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Cisco unveils latest Nexus data center switch

New fabric, 10G modules boots capacity to 15 terabits

By , Network World
October 18, 2011 09:41 AM ET

Network World - Cisco this week unveiled a raft of networking enhancements and extensions designed to scale data centers to securely support increasing amounts of data.

As expected, Cisco rolled out the second generation of its Nexus 7000 switching platform, which scales the line to 15 terabits. Cisco also unveiled a new nine-slot Nexus 7000 chassis, as expected, as well as a 16-port 40Gbps Ethernet switch in its Nexus 3000 line for high-performance trading environments. (Watch a slideshow version of these products.)

100G Ethernet coming to a Cisco rack near you?

Also, Cisco rolled out a 48-port 100/1000Mbps Nexus 3000 Ethernet switch, fabric extensions to the Nexus 5500 top-of-rack switch, and a virtual firewall to help secure multi-tenant and cloud environments.

The new and enhanced products allow the Nexus 7000 line to significantly scale 10G Ethernet density to support increasingly virtualized data centers that may support two and three times as many virtual machines as physical servers. Cisco says that by 2013, there will be 56 exabytes, or about 12.8 billion online movies, crossing the Internet per month.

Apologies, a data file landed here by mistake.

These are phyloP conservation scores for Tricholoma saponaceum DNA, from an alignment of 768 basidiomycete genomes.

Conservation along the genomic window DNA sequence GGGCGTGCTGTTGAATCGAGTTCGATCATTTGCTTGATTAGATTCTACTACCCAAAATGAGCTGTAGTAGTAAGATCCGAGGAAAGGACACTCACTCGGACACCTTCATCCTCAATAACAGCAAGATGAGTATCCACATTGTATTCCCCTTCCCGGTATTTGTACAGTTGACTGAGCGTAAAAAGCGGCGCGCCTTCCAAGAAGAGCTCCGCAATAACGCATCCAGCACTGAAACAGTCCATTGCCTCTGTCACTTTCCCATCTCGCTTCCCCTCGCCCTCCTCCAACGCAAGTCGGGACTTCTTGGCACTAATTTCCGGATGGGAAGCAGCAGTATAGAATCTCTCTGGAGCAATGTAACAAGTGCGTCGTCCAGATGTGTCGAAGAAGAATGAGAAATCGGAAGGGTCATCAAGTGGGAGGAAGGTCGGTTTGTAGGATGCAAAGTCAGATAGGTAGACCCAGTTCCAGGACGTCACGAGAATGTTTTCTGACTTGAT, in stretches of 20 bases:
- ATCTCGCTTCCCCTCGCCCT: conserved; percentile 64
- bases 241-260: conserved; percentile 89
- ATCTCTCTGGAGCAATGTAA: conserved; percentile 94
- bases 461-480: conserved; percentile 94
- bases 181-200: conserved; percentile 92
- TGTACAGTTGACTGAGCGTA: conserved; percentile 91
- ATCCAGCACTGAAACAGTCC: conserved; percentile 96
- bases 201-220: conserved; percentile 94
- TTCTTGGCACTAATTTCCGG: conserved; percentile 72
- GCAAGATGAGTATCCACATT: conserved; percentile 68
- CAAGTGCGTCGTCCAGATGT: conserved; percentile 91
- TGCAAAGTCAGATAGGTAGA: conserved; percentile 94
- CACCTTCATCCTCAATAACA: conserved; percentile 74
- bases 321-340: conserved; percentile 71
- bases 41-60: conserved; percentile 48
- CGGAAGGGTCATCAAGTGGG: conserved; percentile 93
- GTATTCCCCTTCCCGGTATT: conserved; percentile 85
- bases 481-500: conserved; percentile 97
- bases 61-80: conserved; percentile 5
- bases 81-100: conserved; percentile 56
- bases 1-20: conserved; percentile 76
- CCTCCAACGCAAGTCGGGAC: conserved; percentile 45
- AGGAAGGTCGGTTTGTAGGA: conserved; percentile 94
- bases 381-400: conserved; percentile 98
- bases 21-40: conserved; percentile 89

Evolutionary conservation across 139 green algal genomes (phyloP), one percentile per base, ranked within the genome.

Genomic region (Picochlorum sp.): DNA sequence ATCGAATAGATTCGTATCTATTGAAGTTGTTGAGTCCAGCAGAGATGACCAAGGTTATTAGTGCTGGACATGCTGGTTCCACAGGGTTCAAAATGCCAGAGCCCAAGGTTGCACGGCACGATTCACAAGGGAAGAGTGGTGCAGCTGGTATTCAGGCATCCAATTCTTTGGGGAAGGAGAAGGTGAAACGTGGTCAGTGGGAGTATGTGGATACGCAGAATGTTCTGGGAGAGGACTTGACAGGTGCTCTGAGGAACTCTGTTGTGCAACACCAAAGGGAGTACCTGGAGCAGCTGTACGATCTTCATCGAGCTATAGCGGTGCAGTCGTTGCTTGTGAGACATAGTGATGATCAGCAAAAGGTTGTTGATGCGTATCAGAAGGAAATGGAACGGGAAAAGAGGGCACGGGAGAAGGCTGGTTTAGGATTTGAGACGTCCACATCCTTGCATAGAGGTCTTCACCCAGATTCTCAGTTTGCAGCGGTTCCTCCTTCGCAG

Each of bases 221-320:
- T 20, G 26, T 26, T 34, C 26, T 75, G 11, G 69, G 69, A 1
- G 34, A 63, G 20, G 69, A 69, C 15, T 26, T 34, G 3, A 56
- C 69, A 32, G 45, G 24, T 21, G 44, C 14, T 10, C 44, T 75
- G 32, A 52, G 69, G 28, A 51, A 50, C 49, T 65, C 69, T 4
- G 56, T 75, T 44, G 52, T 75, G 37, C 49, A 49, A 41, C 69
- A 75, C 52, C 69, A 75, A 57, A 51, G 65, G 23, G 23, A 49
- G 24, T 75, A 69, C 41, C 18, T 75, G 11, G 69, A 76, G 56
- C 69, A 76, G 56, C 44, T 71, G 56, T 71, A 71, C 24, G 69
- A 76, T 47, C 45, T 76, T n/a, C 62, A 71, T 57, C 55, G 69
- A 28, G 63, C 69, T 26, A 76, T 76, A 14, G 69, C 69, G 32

To accommodate that, Cisco says the newly enhanced Nexus 7000 and 5500 can now support 12,000 physical servers at 10G each, double that of rival Juniper's QFabric line, and Alcatel-Lucent's OmniSwitch 6850E and 6900 switches.

"The scale is huge," says Zeus Kerravala, principal analyst at ZK Research. "Twelve thousand servers is a pretty good sized fabric."

The second-generation Nexus 7000 is encompassed in a new switching fabric for the product, called Fabric 2. Fabric 2 allows the switch to scale to 550G per slot, more than twice that of the 230G per slot capacity of Fabric 1. This allows an 18-slot Nexus 7018 core switch to support 768 line-rate 10G ports -- when equipped with a new 48-port 10G line card, which was also expected and announced -- at a price if $1,200 per port and a power draw of less than 10 watts.

Cisco says competitors Juniper, Brocade, Arista and HP would have to cluster between 10 and 70 switches in at least twice the rack unit space in order to achieve this density.

The previous 10G density limit for the Nexus 7000 under Fabric 1, with 32-port 10G line cards, was 512 10G ports in the Nexus 7018. In the new nine-slot Nexus 7009, which is targeted at smaller network cores and space-constrained environments, Fabric 2 and the 48-port 10G cards support 336 line-rate 10G ports. Cisco says the new Nexus 7009 can support for all currently shipping Nexus 7000 I/O modules, supervisor and power supplies.

For the top-of-rack, Cisco added its FabricPath data center switching software to the Nexus 5500 switch. FabricPath is a feature of the Nexus switch NX-OS operating system that is intended to enable users to build large, non-blocking data center fabrics with multiple active paths to accommodate increasing "east-west" traffic flows across multiple server racks.

This, along with the addition of Cisco's adapter FEX and VM-FEX technologies for VM switching on NICs and physical switches, allows the Nexus 5500 to support thousands of virtual machines and manage them as a single point of management, Cisco says.

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